|WikiProject Magazines||(Rated C-class, Mid-importance)|
|WikiProject Germany||(Rated Start-class, High-importance)|
Under Stance and Issues it says Stefan Aust took over in 2002 but elsewhere says 1994. Which is right? I assume its 1994 but knowing nothing at all about the Spiegel (only on here to research it) am unwilling to change it without checking. If they are both right right in their own way this should be explained more clearly. Stupid Ape 14:38, 26 February 2007 (UTC)
I added a new image to this article to show the current layout for the cover of the magazine. I hope this is okay. I know that too many images in an article are frowned upon somewhat, but as this brings the total up to three for the article, I assume that's not too many. I tried to place it where it wouldn't distract, but if someone wants to move it to a different place within the article that looks better, then by all means feel free to move it. -Maaya 22:46, 12 January 2006 (UTC)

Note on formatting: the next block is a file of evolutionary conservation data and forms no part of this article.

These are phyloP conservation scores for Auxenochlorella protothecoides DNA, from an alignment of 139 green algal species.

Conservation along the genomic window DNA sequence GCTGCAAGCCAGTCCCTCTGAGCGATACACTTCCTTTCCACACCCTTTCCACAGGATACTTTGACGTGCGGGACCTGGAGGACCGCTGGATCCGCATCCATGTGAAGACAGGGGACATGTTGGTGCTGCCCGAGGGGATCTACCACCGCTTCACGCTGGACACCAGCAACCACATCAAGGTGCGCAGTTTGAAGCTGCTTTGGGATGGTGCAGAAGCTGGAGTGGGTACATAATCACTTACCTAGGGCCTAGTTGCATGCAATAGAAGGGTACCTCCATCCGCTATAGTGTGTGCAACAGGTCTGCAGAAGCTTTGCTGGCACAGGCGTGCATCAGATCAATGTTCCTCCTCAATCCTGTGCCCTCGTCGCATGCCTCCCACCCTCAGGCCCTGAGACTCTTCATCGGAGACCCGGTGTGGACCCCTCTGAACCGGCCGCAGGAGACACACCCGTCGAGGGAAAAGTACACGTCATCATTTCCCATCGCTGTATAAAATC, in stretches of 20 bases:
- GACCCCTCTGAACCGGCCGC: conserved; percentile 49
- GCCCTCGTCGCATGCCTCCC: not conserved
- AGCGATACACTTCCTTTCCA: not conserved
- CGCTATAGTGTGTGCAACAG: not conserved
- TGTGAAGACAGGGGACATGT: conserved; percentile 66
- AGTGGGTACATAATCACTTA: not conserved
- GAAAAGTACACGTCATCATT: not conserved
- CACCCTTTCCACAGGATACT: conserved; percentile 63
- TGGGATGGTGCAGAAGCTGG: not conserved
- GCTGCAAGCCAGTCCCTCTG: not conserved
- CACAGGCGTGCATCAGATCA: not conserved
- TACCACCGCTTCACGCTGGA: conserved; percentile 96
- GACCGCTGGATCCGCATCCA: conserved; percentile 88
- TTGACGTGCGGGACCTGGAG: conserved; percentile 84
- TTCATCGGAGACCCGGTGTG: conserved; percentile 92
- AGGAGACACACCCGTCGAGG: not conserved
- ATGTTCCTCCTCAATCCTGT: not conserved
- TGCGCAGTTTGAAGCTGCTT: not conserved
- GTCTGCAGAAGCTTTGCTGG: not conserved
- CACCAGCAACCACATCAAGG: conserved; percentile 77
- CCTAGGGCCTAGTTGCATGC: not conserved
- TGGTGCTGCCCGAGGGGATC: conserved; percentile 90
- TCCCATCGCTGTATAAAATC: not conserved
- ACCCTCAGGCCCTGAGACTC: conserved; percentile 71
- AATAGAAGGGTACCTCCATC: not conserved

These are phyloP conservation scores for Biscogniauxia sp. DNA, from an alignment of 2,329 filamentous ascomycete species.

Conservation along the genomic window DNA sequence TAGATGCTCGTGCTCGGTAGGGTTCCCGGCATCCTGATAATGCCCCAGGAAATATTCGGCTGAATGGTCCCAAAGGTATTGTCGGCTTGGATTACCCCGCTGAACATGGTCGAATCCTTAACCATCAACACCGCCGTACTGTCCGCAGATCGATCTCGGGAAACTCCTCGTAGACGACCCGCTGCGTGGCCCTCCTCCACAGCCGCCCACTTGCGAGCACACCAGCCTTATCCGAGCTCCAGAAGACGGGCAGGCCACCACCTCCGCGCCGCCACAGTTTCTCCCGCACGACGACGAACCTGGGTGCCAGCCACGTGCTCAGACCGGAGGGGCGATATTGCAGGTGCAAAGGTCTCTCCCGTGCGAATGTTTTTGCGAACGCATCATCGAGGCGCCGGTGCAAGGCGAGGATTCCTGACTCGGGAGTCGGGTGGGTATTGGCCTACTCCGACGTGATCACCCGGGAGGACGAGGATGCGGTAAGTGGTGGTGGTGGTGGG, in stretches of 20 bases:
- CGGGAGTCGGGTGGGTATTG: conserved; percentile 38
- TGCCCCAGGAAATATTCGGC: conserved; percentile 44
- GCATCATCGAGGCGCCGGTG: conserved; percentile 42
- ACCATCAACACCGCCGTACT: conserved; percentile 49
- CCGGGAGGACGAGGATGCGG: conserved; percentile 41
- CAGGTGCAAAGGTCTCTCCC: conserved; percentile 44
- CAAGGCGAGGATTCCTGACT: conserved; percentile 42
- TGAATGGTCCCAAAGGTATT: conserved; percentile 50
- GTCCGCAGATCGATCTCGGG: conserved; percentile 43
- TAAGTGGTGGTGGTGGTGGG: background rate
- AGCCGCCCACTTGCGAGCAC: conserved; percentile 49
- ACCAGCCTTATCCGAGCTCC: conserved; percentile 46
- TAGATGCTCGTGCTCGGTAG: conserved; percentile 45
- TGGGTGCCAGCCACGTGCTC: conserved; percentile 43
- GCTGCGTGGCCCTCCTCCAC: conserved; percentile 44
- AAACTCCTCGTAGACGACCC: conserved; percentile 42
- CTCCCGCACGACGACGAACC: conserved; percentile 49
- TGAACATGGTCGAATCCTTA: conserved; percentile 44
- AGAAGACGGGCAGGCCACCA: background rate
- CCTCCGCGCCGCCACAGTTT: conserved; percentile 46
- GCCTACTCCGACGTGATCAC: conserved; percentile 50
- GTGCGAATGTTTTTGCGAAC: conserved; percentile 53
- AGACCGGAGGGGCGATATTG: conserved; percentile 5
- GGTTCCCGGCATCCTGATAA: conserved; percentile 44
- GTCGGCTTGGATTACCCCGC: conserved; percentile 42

"...but its long, in-depth articles are more comparable to the Atlantic Monthly or the British Economist."
do you really think that the economist has long articles?
Yes, the Economist does have long articles. The special reports that feature in many issues are about 3,000 words long. The cover Spiegel story runs to about 5,000 or 6,000. The Economist is therefore probably the closest English-language weekly both in content and style. I guess the only problem is that Spiegel is even more mainstream than the Economist is, which is more high-brow and read more by elites. --Geoffrey Miller 07:13, 30 May 2006 (UTC)
this mag is certainly up there with a few other german magazines in misquotes. countless people claim to be misquoted, you mean to tell me they've never been critisied for this?
- People claim to have been misquoted by press publications all the time. If there is any evidence that this happens to the Spiegel more often than to others or that such has been claimed by critics, then maybe you could add it? --SKopp 22:32, 4 June 2006 (UTC)
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